Intellectuals have a special contribution to make to the development of a nation, and to Africa. And I am asking that their knowledge, and the greater understanding that they should possess, should be used for the benefit of the society of which we are all members.
Julius Kambarage Nyerere, first president of Tanzania, from his book Uhuru Na Maendeleo (Freedom and Development), 1973.
The East African Community (EAC) is one of the fastest-growing regional economic blocs in the world. It has a vision to deliver a “Common Higher Education Area,” bringing together sovereign states to develop compatible, coherent and harmonized systems of higher education. In the last 10 years, research output and influence have increased significantly in East Africa. For example, Uganda delivers one of the region’s most-cited papers drawing solely on “home-grown” research by authors based within the country. For further research highlights like this, we turn to the Clarivate Analytics Web of Science platform in a new report, “East Africa snapshot: Prolific institutions and active fields between 2007–2017.” In the report we examine a selection of East African nations, featuring Kenya, Rwanda, Uganda, Tanzania, Ethiopia and Somalia. Also, for comparison and benchmarking, we look at one of the continent’s largest growing economies, a nation that made a similar commitment to strengthen its education system and has seen significant success: Egypt.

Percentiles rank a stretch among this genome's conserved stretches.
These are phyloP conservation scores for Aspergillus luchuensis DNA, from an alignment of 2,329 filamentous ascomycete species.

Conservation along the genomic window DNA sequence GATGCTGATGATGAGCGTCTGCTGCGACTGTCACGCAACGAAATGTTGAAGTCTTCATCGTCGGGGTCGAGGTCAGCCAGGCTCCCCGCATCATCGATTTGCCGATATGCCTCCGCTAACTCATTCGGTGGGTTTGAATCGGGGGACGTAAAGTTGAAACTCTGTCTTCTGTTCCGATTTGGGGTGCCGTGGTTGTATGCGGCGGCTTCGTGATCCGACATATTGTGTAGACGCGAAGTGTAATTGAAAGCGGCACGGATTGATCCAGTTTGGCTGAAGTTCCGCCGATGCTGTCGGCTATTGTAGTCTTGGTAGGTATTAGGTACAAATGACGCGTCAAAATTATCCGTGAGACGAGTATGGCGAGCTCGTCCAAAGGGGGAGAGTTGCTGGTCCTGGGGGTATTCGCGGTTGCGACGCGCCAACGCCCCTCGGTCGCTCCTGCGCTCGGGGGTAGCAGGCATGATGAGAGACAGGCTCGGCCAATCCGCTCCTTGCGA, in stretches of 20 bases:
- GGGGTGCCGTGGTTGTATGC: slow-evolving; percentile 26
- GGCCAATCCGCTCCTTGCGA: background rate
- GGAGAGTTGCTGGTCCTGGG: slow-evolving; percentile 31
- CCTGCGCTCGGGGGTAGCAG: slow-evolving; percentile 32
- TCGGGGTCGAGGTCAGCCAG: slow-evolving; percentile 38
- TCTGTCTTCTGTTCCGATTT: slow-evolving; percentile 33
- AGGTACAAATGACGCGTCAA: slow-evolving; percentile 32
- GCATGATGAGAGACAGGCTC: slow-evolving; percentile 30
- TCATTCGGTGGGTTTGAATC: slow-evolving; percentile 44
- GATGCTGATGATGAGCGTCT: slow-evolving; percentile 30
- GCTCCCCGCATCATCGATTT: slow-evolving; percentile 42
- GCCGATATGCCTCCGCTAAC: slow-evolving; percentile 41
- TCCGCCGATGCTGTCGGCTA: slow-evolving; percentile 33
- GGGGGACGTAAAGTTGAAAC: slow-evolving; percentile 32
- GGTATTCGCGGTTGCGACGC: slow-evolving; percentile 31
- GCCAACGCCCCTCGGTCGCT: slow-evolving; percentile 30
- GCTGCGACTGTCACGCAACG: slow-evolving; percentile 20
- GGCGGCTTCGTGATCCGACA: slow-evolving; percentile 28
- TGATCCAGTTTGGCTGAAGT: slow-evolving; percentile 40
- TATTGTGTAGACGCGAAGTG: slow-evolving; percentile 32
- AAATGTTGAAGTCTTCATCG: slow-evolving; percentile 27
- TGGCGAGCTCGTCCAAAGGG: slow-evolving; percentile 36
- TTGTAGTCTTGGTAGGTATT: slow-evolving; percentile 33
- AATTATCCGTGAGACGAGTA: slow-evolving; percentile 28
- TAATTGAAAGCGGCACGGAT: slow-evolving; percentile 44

Egypt has shown steady signs of research impact growth over the last decade, and we assess how the research output and impact of 6 East African countries compares to Egypt – and the growth trajectory that the EAC’s commitment to education may deliver.